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Typhoid fever is also called enteric fever. It is a prospectively, multisystemic illness that has been a public health problem, especially in the developing world. It is caused by Salmonella typhi and Salmonella paratyphi.[1] Enteric fever is a cumulative term that illustrates both typhoid and paratyphoid fever. Paratyphoid is clinically indistinct from typhoid fever; thus, enteric and typhoid fever are used mutually. Typhoid fever is one of the major causes of mortality and morbidity in overcrowded and unhygienic areas though comprehensive research and public health interventions have decreased the occurrence. The disease course ranges from early gastrointestinal distress to nonspecific systemic illness but ultimately may lead to multiple complications. Salmonella is said to spread by the 'four Fs" (flies, fingers, feces, fomites). Fever characteristically comes in a step-wise pattern (i.e., rises and falls alternatively) followed by headache and abdominal pain.


Fever that starts low and increases daily, possibly reaching as high as 104.9 F (40.5 C)


Weakness and fatigue.

Muscle aches.


Dry cough.

Loss of appetite and weight loss.

Stomach pain.


People who drink contaminated water or eat food washed in contaminated water can develop typhoid fever. Other ways typhoid fever can be contracted include: using a toilet contaminated with bacteria and touching your mouth before washing your hands. eating seafood from a water source contaminated by infected poo or pee.

Risk factors

Work in or travel to areas where typhoid fever is established.

Work as a clinical microbiologist handling Salmonella typhi bacteria.

Have close contact with someone who is infected or has recently been infected with typhoid fever.

Drink water polluted by sewage that contains Salmonella typhi.

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Complications caused by typhoid fever usually only happen in people who haven't been treated with appropriate antibiotics or who weren't treated straight away.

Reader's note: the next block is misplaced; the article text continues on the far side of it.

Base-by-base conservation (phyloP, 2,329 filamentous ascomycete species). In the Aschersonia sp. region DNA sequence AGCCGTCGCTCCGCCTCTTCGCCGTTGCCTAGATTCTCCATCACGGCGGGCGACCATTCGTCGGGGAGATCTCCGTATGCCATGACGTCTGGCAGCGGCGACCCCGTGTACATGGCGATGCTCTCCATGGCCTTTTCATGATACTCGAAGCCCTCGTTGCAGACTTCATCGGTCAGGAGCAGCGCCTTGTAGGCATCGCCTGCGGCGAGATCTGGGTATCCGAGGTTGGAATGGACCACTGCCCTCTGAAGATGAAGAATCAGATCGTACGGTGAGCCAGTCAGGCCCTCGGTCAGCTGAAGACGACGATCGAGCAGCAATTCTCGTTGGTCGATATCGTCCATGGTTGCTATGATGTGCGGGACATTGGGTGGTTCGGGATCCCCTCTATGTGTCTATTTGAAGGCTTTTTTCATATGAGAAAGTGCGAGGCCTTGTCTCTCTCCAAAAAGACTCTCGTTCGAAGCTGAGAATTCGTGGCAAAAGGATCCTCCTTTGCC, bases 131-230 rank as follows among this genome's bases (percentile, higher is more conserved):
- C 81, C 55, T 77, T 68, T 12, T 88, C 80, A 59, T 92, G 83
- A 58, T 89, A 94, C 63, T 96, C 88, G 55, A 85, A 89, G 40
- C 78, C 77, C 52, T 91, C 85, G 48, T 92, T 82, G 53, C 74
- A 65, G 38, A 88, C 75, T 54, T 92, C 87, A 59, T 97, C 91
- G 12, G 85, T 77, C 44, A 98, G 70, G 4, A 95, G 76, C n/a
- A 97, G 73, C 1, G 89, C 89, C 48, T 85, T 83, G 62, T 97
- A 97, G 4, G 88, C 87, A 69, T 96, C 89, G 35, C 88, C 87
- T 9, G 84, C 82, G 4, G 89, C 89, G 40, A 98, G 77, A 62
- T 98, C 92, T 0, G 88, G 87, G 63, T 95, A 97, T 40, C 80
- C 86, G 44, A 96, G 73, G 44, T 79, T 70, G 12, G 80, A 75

In these circumstances, about 1 in 10 people experience complications, which usually develop during the 3rd week of infection.

The 2 most common complications in untreated typhoid fever are:

internal bleeding in the digestive system

splitting (perforation) of a section of the digestive system or bowel, which spreads the infection to nearby tissue

Internal bleeding

Most internal bleeding that happens in typhoid fever isn't life threatening, but it can make you feel very unwell.

Symptoms include:

feeling tired all the time


pale skin

an irregular heartbeat

vomiting blood

poo that's very dark or tar-like

A blood transfusion may be required to replace lost blood, and surgery can be used to repair the site of the bleeding.


Perforation is potentially a very serious complication. This is because bacteria that live in your digestive system can move into your stomach and infect the lining of your abdomen (the peritoneum). This is known as peritonitis.

Peritonitis is a medical emergency as the tissue of the peritoneum is usually sterile (germ-free).

Unlike other parts of the body, such as the skin, the peritoneum doesn't have an inbuilt defence mechanism for fighting infection.

In peritonitis, the infection can rapidly spread into the blood (sepsis) before spreading to other organs.

This carries the risk of multiple organ failure. If it isn't treated properly, it may result in death.

The most common symptom of peritonitis is sudden abdominal pain that gets progressively worse.

If you have peritonitis, you'll be admitted to hospital, where you'll be treated with antibiotic injections.


When traveling to countries that have higher incidences of typhoid, it helps to follow these prevention tips:

Be careful about what you drink

Don’t drink from the tap or a well.

Avoid ice cubes, popsicles, or fountain drinks unless you’re certain they’re made from bottled or boiled water.

Buy bottled drinks whenever possible (carbonated water is safer than noncarbonated water, be sure bottles are tightly sealed).

Nonbottled water should be boiled for 1 minute before drinking.

It’s safe to drink pasteurized milk, hot tea, and hot coffee.

Watch what you eat

Don’t eat raw produce unless you can peel it yourself after washing your hands.

Avoid food from street vendors.

Don’t eat raw or rare meat or fish. Foods should be thoroughly cooked and still hot when served.

Eat only pasteurized dairy products and hard-cooked eggs.

Avoid salads and condiments made from fresh ingredients.

Don’t eat wild game.

Practice good hygiene

Wash your hands often, especially after using the bathroom and before touching food (use lots of soap and water if available — if not, use hand sanitizer containing at least 60 percent alcohol).

Don’t touch your face unless you’ve just washed your hands.

Avoid direct contact with people who are sick.

If you’re sick, avoid other people, wash your hands often, and don’t prepare or serve food.